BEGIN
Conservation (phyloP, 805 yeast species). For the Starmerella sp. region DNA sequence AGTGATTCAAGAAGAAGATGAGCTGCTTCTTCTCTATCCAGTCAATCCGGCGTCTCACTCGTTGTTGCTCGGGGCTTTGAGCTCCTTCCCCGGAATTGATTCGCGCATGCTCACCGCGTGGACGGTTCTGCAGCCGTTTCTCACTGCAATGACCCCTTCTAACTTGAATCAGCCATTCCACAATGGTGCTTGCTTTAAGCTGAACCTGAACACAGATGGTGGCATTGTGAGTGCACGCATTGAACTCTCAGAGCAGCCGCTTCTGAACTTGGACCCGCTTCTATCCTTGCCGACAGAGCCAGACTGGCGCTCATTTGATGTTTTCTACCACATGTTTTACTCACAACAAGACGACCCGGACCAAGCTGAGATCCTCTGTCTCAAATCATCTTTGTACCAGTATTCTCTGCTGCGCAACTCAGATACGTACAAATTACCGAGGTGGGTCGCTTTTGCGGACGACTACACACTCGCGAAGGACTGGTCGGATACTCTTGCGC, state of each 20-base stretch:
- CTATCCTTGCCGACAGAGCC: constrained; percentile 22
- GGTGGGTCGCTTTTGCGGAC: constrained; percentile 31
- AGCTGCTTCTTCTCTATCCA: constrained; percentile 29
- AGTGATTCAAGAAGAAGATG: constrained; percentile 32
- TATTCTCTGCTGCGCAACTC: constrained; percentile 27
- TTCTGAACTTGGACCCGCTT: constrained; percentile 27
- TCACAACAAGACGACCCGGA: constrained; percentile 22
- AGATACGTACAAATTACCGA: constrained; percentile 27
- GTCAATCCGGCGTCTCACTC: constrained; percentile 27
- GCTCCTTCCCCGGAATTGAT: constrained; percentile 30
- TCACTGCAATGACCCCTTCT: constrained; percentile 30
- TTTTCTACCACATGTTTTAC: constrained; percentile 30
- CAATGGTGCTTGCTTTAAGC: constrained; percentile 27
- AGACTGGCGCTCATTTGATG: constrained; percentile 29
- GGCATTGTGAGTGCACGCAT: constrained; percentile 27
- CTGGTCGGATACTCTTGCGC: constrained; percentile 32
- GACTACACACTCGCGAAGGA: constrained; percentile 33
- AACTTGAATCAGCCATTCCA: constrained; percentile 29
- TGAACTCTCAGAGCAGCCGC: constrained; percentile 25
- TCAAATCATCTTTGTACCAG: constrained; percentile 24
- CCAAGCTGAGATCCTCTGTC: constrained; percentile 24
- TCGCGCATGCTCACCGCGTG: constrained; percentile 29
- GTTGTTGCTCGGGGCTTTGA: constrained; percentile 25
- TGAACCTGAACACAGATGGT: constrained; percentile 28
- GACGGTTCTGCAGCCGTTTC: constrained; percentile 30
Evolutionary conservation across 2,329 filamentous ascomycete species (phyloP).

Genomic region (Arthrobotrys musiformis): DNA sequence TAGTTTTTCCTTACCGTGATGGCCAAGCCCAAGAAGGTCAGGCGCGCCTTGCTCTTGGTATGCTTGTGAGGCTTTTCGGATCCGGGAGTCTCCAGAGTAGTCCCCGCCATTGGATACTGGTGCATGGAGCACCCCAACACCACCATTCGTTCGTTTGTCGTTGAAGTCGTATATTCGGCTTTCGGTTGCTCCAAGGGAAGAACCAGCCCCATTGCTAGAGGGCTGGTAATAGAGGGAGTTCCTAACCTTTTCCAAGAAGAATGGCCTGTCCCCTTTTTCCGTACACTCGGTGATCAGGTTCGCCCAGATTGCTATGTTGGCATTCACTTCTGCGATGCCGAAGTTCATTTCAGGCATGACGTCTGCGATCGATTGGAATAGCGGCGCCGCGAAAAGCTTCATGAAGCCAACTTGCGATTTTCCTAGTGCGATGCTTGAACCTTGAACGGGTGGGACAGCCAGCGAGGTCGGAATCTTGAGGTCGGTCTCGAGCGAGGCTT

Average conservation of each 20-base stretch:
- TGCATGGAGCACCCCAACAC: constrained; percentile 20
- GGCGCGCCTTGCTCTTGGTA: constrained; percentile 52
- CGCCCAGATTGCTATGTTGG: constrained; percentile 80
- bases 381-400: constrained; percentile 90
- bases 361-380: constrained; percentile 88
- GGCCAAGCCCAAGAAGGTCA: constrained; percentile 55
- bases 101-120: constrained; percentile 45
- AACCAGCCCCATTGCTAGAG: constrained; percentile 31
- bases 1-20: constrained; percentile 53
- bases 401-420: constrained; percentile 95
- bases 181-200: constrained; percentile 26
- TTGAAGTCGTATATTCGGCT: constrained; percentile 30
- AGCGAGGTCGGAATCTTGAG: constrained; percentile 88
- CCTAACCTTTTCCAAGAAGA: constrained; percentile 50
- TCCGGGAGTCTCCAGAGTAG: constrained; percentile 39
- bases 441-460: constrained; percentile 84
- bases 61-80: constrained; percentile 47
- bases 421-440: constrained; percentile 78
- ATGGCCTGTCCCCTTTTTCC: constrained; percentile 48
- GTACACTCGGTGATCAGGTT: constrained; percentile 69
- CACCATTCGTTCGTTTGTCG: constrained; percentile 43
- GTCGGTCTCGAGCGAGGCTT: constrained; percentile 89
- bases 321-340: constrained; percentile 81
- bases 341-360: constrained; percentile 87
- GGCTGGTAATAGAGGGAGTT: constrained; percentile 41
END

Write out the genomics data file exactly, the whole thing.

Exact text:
Conservation (phyloP, 805 yeast species). For the Starmerella sp. region DNA sequence AGTGATTCAAGAAGAAGATGAGCTGCTTCTTCTCTATCCAGTCAATCCGGCGTCTCACTCGTTGTTGCTCGGGGCTTTGAGCTCCTTCCCCGGAATTGATTCGCGCATGCTCACCGCGTGGACGGTTCTGCAGCCGTTTCTCACTGCAATGACCCCTTCTAACTTGAATCAGCCATTCCACAATGGTGCTTGCTTTAAGCTGAACCTGAACACAGATGGTGGCATTGTGAGTGCACGCATTGAACTCTCAGAGCAGCCGCTTCTGAACTTGGACCCGCTTCTATCCTTGCCGACAGAGCCAGACTGGCGCTCATTTGATGTTTTCTACCACATGTTTTACTCACAACAAGACGACCCGGACCAAGCTGAGATCCTCTGTCTCAAATCATCTTTGTACCAGTATTCTCTGCTGCGCAACTCAGATACGTACAAATTACCGAGGTGGGTCGCTTTTGCGGACGACTACACACTCGCGAAGGACTGGTCGGATACTCTTGCGC, state of each 20-base stretch:
- CTATCCTTGCCGACAGAGCC: constrained; percentile 22
- GGTGGGTCGCTTTTGCGGAC: constrained; percentile 31
- AGCTGCTTCTTCTCTATCCA: constrained; percentile 29
- AGTGATTCAAGAAGAAGATG: constrained; percentile 32
- TATTCTCTGCTGCGCAACTC: constrained; percentile 27
- TTCTGAACTTGGACCCGCTT: constrained; percentile 27
- TCACAACAAGACGACCCGGA: constrained; percentile 22
- AGATACGTACAAATTACCGA: constrained; percentile 27
- GTCAATCCGGCGTCTCACTC: constrained; percentile 27
- GCTCCTTCCCCGGAATTGAT: constrained; percentile 30
- TCACTGCAATGACCCCTTCT: constrained; percentile 30
- TTTTCTACCACATGTTTTAC: constrained; percentile 30
- CAATGGTGCTTGCTTTAAGC: constrained; percentile 27
- AGACTGGCGCTCATTTGATG: constrained; percentile 29
- GGCATTGTGAGTGCACGCAT: constrained; percentile 27
- CTGGTCGGATACTCTTGCGC: constrained; percentile 32
- GACTACACACTCGCGAAGGA: constrained; percentile 33
- AACTTGAATCAGCCATTCCA: constrained; percentile 29
- TGAACTCTCAGAGCAGCCGC: constrained; percentile 25
- TCAAATCATCTTTGTACCAG: constrained; percentile 24
- CCAAGCTGAGATCCTCTGTC: constrained; percentile 24
- TCGCGCATGCTCACCGCGTG: constrained; percentile 29
- GTTGTTGCTCGGGGCTTTGA: constrained; percentile 25
- TGAACCTGAACACAGATGGT: constrained; percentile 28
- GACGGTTCTGCAGCCGTTTC: constrained; percentile 30
Evolutionary conservation across 2,329 filamentous ascomycete species (phyloP).

Genomic region (Arthrobotrys musiformis): DNA sequence TAGTTTTTCCTTACCGTGATGGCCAAGCCCAAGAAGGTCAGGCGCGCCTTGCTCTTGGTATGCTTGTGAGGCTTTTCGGATCCGGGAGTCTCCAGAGTAGTCCCCGCCATTGGATACTGGTGCATGGAGCACCCCAACACCACCATTCGTTCGTTTGTCGTTGAAGTCGTATATTCGGCTTTCGGTTGCTCCAAGGGAAGAACCAGCCCCATTGCTAGAGGGCTGGTAATAGAGGGAGTTCCTAACCTTTTCCAAGAAGAATGGCCTGTCCCCTTTTTCCGTACACTCGGTGATCAGGTTCGCCCAGATTGCTATGTTGGCATTCACTTCTGCGATGCCGAAGTTCATTTCAGGCATGACGTCTGCGATCGATTGGAATAGCGGCGCCGCGAAAAGCTTCATGAAGCCAACTTGCGATTTTCCTAGTGCGATGCTTGAACCTTGAACGGGTGGGACAGCCAGCGAGGTCGGAATCTTGAGGTCGGTCTCGAGCGAGGCTT

Average conservation of each 20-base stretch:
- TGCATGGAGCACCCCAACAC: constrained; percentile 20
- GGCGCGCCTTGCTCTTGGTA: constrained; percentile 52
- CGCCCAGATTGCTATGTTGG: constrained; percentile 80
- bases 381-400: constrained; percentile 90
- bases 361-380: constrained; percentile 88
- GGCCAAGCCCAAGAAGGTCA: constrained; percentile 55
- bases 101-120: constrained; percentile 45
- AACCAGCCCCATTGCTAGAG: constrained; percentile 31
- bases 1-20: constrained; percentile 53
- bases 401-420: constrained; percentile 95
- bases 181-200: constrained; percentile 26
- TTGAAGTCGTATATTCGGCT: constrained; percentile 30
- AGCGAGGTCGGAATCTTGAG: constrained; percentile 88
- CCTAACCTTTTCCAAGAAGA: constrained; percentile 50
- TCCGGGAGTCTCCAGAGTAG: constrained; percentile 39
- bases 441-460: constrained; percentile 84
- bases 61-80: constrained; percentile 47
- bases 421-440: constrained; percentile 78
- ATGGCCTGTCCCCTTTTTCC: constrained; percentile 48
- GTACACTCGGTGATCAGGTT: constrained; percentile 69
- CACCATTCGTTCGTTTGTCG: constrained; percentile 43
- GTCGGTCTCGAGCGAGGCTT: constrained; percentile 89
- bases 321-340: constrained; percentile 81
- bases 341-360: constrained; percentile 87
- GGCTGGTAATAGAGGGAGTT: constrained; percentile 41